• • •

My son mentioned to me today that Gov. Tim Walz is urging citizens to call a hotline and report persons violating the stay-at-home declaration. I find it mind-boggling that any community leader, from the mayor of a five-building township community to a state leader to the president of the United States, would seek to duplicate the action of a socialist or communist government and recommend such an action be taken. This is Communism 101! I am not even going to go into detail of the history of such action(s) taken by a community/state/national leader in order to turn citizens against one another. Mr. Governor, you have just guaranteed a victory in November for President Donald Trump. Thank you! Your turn will come at the polls. Sic semper tyrannis!

Mike Auspos, Ramsey

• • •

The schools are closed. The stores are closed. The restaurants are closed. The basketball court in my neighborhood park is overflowing with players, day after day.

The city is not taking this seriously. We call the park police, and sometimes they come and talk to these players, but as soon as the officer drives away, the game starts up again. Why is it OK for these people to endanger everyone else? The longer this is allowed to continue, the longer the rest of us are held hostage in our homes, many prevented from making a living.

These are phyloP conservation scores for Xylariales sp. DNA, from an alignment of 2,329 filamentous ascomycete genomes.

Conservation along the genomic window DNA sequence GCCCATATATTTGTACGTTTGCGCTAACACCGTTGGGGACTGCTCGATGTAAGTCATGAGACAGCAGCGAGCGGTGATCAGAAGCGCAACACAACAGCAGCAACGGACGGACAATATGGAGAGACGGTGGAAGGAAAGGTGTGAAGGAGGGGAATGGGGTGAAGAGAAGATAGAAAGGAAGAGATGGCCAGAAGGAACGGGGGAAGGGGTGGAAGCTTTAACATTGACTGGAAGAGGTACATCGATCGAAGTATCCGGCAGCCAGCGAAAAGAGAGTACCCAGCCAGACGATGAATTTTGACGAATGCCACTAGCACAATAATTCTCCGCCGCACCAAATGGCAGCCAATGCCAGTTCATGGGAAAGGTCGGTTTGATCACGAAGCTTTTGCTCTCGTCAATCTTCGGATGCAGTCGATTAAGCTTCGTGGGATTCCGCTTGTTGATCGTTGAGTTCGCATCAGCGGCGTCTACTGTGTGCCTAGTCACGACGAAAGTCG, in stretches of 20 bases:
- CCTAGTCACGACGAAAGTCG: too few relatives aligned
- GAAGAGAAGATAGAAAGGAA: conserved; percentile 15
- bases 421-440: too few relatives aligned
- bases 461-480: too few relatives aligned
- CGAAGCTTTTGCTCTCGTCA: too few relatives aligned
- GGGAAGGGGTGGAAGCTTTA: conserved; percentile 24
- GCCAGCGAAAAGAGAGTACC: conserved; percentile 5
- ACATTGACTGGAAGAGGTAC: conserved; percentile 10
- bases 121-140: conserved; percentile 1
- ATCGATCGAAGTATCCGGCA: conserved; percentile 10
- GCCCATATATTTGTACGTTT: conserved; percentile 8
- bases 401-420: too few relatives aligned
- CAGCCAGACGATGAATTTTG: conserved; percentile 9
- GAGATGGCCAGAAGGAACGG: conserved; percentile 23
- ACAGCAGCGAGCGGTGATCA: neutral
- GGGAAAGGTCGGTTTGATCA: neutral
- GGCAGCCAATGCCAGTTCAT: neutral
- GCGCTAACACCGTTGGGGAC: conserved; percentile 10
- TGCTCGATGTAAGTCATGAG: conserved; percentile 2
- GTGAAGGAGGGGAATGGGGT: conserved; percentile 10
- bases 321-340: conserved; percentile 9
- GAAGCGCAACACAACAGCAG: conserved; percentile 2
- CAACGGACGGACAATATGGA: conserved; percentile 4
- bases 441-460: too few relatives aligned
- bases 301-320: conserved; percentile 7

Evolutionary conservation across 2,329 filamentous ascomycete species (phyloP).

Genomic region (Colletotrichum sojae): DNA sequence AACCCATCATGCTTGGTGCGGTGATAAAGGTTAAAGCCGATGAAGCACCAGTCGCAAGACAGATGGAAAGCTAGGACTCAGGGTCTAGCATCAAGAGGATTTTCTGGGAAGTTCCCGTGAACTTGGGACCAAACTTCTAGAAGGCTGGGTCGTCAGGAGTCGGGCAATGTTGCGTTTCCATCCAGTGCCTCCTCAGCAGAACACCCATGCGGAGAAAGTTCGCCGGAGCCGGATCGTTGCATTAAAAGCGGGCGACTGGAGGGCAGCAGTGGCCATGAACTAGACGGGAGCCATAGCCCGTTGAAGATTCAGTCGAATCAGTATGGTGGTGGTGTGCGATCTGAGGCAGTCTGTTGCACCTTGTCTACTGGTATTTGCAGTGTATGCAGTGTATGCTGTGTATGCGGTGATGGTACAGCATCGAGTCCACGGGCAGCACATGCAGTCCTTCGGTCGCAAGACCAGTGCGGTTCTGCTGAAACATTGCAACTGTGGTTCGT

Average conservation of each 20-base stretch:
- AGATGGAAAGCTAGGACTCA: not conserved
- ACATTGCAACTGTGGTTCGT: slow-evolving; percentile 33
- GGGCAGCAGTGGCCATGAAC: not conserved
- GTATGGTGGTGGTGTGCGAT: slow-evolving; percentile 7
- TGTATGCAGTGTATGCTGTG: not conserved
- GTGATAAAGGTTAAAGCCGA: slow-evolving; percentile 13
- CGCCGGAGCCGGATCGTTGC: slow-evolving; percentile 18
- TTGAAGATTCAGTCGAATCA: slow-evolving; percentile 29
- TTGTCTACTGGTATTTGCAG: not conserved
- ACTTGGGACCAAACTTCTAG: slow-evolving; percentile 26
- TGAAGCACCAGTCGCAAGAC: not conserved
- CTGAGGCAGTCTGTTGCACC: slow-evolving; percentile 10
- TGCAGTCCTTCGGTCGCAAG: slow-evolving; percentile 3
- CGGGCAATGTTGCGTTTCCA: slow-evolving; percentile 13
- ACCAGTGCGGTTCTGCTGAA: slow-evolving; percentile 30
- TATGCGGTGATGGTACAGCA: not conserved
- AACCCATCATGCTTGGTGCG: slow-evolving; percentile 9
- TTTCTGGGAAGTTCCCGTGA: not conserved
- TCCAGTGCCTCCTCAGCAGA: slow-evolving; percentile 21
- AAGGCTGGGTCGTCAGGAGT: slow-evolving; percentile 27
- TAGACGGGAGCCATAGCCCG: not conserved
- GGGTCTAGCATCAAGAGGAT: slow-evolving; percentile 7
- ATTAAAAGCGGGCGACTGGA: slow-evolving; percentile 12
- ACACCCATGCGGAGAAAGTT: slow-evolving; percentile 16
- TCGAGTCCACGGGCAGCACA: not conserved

Take the hoops down. Please.

Laura Lund, Minneapolis


Government choices led us here

The article from the Washington Post published in the Star Tribune on April 4, “U.S. plan for masks died out in 2018,” about a plan to develop a machine to manufacture very rapidly millions of N95 masks in a public health crisis, was frightening. I suspect most readers were not fooled by the use of intransitive language, but the use of such “exculpatory” language needs to be pointed out.

It starts with the headline and the use of “died out.” While the use of metaphorical language is understandable, perhaps a more accurate metaphor would have been “killed.” Indeed, the plan never was alive in a strict sense but was so in the metaphorical sense; it did not passively “lose” its life, its life was intentionally taken from it. Its death was not caused because “no funding was available,” but rather because individuals decided not to make money available for this endeavor. The money did not disappear, it was deliberately not provided.

Given the president’s efforts to erase the accomplishments of his predecessor, most particularly to gut or eliminate the Affordable Care Act, as well as his steadfast, ignorant denial of the importance of the coronavirus pandemic, it is not difficult to speculate about identity of the author of the decision not to pursue the N95 plan. We are all suffering the consequences of that decision, especially the health care providers on the front lines of our defense against COVID-19.

John D. Tobin, St. Paul


Broadband matters more than ever

One silver lining to the current pandemic is more people working from home. I hope that after this crisis is over, businesses and employees will have become so efficient at it that they continue to do so. It saves business the cost of real estate space for offices. It saves employees time and money for transportation, day care, food and clothing. It saves wear and tear on the roads and bridges, saves fuel and reduces pollution.

All of this is possible due to high-speed internet. Any future infrastructure spending should divert more money for broadband, especially for rural Minnesota.

Mark Hodapp, Belle Plaine